Slow Season Bring Their Wickedly Psychedelic Stoner Metal to Bushwick on the Fifth

by delarue

Listening to Slow Season‘s deliciously psychedelic 2012 debut – newly remastered for vinyl just this year and streaming at Bandcamp – it’s fun to see how the band has evolved. Even back then, they were heavy – that’s the title of the first song they ever recorded. It’s a boogie, and it’s pretty simple, just a one-chord verse and then a chorus that’s closer to, say, the dark garage rock of the Black Angels than the bludgeoning stoner metal they’re mining these days. But they wind up the song in a flurry of jazz chords. An omen, or just the way it came out? They’re headlining a killer bill at the Acheron on June 5 at around 11; fellow stoners Sun Voyager, who go in a more garagey, early 70s Stooges/Sonics Rendezvous Band direction, hit at around 10. Cover is an absurdly cheap $7.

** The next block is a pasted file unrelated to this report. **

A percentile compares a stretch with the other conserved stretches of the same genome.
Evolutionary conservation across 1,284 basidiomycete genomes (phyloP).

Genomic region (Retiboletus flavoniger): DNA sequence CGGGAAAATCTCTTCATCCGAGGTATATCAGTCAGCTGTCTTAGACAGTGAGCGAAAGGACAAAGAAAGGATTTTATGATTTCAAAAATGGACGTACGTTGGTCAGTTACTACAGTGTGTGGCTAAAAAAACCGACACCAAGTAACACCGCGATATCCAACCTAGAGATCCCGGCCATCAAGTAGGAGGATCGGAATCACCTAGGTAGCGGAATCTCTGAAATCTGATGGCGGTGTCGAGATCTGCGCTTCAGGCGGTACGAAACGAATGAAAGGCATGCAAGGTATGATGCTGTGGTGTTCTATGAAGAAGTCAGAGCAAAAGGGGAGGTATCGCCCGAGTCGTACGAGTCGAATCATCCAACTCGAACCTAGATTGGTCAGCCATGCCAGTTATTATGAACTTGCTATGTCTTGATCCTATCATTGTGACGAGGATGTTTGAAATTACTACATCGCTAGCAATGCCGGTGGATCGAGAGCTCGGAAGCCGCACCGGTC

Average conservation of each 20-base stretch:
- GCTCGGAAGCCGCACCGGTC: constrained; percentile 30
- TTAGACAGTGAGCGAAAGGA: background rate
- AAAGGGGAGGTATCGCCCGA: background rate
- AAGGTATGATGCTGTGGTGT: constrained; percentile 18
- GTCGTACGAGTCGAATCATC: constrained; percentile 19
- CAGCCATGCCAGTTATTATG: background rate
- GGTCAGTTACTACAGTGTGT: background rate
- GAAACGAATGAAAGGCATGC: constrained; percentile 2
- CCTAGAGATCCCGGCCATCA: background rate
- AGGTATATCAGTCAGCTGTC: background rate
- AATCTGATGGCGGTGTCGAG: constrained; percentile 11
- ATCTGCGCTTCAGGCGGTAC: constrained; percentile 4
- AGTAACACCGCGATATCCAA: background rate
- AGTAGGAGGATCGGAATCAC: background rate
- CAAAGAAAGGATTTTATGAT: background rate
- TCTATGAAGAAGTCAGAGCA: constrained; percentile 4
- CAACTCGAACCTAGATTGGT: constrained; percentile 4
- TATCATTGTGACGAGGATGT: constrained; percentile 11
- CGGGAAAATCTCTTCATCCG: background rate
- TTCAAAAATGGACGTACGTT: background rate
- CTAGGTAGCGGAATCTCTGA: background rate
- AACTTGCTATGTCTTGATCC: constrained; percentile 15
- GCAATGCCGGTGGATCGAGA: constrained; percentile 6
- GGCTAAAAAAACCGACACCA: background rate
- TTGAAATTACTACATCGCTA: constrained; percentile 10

As for the rest of the record –  a new one is due out this year – it’s a trip. DayGlo Sunrise builds to a snarling interweave of multitracked David Kent wah guitar leads over frontman Daniel Rice’s simple minor-key blues riff. There’s – gasp – acoustic guitar and organ on the dynamically rich, surprisingly Beatlesque Evil Words. Drummer Cody Tarbell – one of the most consistently interesting players in all of rock – anchors the slinky, jangling guitars of Deep Forest with a distant, stygian rumble, and then swings the hell out of it when the band turns it into a boogie.

With its lattice of mandolins and between-Scylla-and-Charybdis metaphors, Ruah looks back to acoustic Zep, while the riff-rocking Coco a Gogo has to be the most unlikely place you’d ever expect to hear an expert Brian Setzer-style rockabilly solo. Bassist Hayden Doyel plays with a gritty, vintage 60s tone beneath the deep, bluesy jangle and clang of No Bridge Rag, which has the feel of what Jimmy Page was doing in the Yardbirds’ final incarnation. The last track is the bone-bleached fuzztone-and-wah epic Bars & Bars.“The flames keep calling,” Rice intones a couple of times at the very end – ain’t that the truth. Come out to the ‘Shweck on the fifth to see how much heavier the band has grown since then.